And governments do invest big dollars in improving Australia’s infrastructure. The Commonwealth 17/18 budget earmarked $75B over ten years for spending on ‘critical airport, road, and rail infrastructure projects’. While in NSW the state government increased its four year infrastructure spending to $80B on transport, as well as water, energy, education, justice and cultural projects

So perhaps we need to take a few lessons from the transport lobby and make an additional and compelling argument for social and affordable housing. It is the reason that the Federation, with support from the national industry body, CHIA, and nine community housing providers commissioned an investigation into the impact of the housing market’s performance on economic productivity from the City Futures Research Centre at UNSW. See Making Better economic cases for housing below.

MEDIA RELEASE: New polling shows 2 in 3 Australians want action on housing

Federal and state governments are failing the test of providing secure, affordable housing with two in three Australians saying all political parties must do more to address housing affordability. The polling has been released to coincide with the housing, homelessness and community sectors uniting in Canberra today to launch a new national campaign aimed at rebalancing the housing system for ordinary Australians. Key points from poll: • 62% of Australians think the Federal Government is not doing enough about housing affordability • 60% think the Opposition needs to do more • 49% of Coalition voters believe the Federal Government is not doing enough, and • 57% of Labor voters believe the Opposition should do more.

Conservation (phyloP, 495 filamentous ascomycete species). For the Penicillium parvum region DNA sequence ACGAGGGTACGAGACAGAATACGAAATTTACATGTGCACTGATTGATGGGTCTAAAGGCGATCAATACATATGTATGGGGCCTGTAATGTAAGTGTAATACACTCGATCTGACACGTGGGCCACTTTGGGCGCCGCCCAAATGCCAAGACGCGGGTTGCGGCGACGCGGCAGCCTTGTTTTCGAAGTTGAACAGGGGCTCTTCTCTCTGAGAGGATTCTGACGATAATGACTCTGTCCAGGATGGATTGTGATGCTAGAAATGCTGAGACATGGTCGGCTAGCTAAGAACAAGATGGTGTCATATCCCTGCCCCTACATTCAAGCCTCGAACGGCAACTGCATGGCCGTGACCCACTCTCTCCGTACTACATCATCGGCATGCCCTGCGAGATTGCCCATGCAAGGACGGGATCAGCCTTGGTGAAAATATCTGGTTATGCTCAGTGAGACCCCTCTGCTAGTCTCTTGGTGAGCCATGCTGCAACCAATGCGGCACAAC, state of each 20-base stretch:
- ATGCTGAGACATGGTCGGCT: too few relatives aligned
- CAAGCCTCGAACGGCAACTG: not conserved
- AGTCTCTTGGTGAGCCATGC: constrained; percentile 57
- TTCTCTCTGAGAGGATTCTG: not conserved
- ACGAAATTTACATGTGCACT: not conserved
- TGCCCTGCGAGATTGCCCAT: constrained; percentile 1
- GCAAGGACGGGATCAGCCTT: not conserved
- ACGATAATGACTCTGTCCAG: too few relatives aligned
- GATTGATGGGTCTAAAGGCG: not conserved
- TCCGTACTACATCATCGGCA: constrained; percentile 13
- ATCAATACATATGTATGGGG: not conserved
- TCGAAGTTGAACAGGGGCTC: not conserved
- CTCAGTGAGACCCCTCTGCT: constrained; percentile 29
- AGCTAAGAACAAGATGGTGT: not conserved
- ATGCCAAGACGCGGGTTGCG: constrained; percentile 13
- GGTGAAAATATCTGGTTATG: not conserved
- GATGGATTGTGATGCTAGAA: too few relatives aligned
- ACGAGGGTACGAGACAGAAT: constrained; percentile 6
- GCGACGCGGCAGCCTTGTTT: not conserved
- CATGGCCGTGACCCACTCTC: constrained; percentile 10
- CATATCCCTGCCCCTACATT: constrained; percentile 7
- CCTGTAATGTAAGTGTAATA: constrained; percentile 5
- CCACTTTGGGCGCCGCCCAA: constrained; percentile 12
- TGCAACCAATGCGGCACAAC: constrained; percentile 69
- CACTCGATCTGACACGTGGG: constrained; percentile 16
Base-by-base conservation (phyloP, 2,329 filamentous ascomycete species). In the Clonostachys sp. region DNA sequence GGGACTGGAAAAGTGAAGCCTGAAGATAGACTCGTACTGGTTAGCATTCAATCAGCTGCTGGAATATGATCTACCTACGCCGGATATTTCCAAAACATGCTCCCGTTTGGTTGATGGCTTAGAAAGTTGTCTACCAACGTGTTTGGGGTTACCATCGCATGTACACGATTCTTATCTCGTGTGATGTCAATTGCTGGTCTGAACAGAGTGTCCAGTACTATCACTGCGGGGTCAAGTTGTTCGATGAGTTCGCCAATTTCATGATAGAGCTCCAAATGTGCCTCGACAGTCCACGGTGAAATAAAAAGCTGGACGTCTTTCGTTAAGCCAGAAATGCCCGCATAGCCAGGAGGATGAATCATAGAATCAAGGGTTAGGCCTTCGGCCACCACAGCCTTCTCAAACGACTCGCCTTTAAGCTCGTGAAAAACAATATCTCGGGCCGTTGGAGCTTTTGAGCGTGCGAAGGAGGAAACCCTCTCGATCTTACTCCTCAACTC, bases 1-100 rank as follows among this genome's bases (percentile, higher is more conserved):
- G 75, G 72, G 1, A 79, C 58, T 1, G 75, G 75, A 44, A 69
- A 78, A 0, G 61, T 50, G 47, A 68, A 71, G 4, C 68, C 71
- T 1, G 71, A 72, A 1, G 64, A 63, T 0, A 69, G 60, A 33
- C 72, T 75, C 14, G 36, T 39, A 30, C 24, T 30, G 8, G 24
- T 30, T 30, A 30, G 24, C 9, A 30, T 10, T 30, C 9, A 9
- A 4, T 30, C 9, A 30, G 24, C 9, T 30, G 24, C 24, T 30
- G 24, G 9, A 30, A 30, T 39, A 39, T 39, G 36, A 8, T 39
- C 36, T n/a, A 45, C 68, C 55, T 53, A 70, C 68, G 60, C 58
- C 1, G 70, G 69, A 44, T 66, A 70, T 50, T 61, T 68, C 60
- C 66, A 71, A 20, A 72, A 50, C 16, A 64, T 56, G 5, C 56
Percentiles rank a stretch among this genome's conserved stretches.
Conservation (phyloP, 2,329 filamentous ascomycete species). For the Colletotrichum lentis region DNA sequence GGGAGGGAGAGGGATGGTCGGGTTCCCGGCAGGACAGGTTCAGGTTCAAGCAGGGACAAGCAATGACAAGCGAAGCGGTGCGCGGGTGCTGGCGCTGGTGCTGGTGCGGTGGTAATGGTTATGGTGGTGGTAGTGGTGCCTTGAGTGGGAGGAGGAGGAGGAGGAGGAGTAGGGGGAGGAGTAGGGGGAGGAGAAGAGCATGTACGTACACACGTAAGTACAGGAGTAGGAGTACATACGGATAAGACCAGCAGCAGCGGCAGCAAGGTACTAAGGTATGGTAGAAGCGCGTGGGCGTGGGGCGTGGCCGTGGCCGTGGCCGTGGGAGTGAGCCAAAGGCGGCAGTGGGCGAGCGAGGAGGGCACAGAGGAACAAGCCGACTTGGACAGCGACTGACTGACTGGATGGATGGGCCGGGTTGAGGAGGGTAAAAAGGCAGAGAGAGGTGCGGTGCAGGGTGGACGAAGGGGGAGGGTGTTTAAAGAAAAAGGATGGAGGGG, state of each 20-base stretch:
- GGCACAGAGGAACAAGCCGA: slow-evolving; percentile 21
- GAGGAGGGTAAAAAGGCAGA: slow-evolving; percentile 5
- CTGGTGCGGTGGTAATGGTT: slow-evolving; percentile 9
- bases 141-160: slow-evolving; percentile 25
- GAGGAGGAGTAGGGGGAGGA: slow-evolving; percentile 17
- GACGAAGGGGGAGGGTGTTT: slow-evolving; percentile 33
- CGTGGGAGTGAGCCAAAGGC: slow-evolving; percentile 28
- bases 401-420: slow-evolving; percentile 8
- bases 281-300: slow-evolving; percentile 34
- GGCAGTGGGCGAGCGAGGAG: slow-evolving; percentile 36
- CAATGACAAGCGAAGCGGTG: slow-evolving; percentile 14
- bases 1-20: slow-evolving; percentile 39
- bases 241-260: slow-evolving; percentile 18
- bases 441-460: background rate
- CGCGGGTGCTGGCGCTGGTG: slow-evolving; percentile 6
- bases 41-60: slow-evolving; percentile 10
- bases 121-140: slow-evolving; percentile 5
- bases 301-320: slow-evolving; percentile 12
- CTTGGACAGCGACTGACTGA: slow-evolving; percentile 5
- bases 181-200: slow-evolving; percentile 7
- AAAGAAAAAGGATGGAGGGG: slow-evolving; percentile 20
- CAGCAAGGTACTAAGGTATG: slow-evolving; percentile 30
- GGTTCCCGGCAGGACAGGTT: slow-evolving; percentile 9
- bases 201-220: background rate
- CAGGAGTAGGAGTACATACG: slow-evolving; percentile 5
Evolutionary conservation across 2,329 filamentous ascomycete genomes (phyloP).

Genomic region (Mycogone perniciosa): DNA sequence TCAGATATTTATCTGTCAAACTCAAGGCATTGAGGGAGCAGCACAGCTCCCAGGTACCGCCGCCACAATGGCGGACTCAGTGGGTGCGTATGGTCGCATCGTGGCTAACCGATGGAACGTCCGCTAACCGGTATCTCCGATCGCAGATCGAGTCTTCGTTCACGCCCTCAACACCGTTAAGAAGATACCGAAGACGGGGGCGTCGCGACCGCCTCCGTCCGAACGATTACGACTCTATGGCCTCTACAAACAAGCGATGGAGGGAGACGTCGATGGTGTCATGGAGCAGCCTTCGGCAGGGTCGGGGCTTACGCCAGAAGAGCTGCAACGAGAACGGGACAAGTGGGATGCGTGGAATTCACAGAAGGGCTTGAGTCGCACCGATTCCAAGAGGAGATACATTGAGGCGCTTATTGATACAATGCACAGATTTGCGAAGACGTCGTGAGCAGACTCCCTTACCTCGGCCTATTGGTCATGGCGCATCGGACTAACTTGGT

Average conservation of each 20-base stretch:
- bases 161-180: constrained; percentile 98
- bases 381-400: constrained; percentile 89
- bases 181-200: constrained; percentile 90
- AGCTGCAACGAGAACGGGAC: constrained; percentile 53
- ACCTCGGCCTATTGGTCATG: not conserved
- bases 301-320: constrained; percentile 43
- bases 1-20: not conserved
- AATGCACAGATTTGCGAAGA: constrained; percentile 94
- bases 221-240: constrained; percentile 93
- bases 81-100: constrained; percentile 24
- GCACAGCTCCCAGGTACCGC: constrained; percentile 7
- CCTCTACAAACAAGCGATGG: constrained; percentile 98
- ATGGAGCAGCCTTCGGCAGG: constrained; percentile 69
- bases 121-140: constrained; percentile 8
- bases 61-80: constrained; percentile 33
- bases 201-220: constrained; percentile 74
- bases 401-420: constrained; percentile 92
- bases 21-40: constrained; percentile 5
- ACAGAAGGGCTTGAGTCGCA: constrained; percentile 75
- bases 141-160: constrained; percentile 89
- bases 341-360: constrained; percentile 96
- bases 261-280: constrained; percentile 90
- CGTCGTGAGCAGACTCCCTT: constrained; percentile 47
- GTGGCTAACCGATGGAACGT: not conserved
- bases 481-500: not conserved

Everybody’s Home campaign Spokesperson, Kate Colvin said housing affordability is clearly a critical issue that all parties were failing to address. “Making sure everyone has a home is a top order priority for Australians but it is not matched by action from our political leaders. That needs to change,” Ms Colvin said. “Genuine home buyers are missing out to people building investment portfolios. Growing competition for rental properties is driving up prices and rental insecurity. “There’s a chronic shortage of social and affordable rental options, and it’s causing record levels of homelessness. “Both the major parties have a very poor report card when it comes to housing. The Everybody’s Home campaign will make sure they have no choice but to start taking genuine action instead of more thought bubbles and piecemeal measures.

“We need to address the entire housing system to make sure every Australian has a safe, secure roof over their head whether they’re buying, renting or at risk of homelessness.” Everybody’s Home will launch at the National Press Club in Canberra today. It aims to unite Australians behind a real focus on solutions that will ensure everybody has the security of a home. In the lead up to the Federal Election the campaign will roll out a roadmap for how we can fix every part of our housing system – from redressing the balance for home homeowners to triggering large scale investment from superannuation funds in affordable rental homes.

Media enquiries: Jenny Stokes 0478 504 280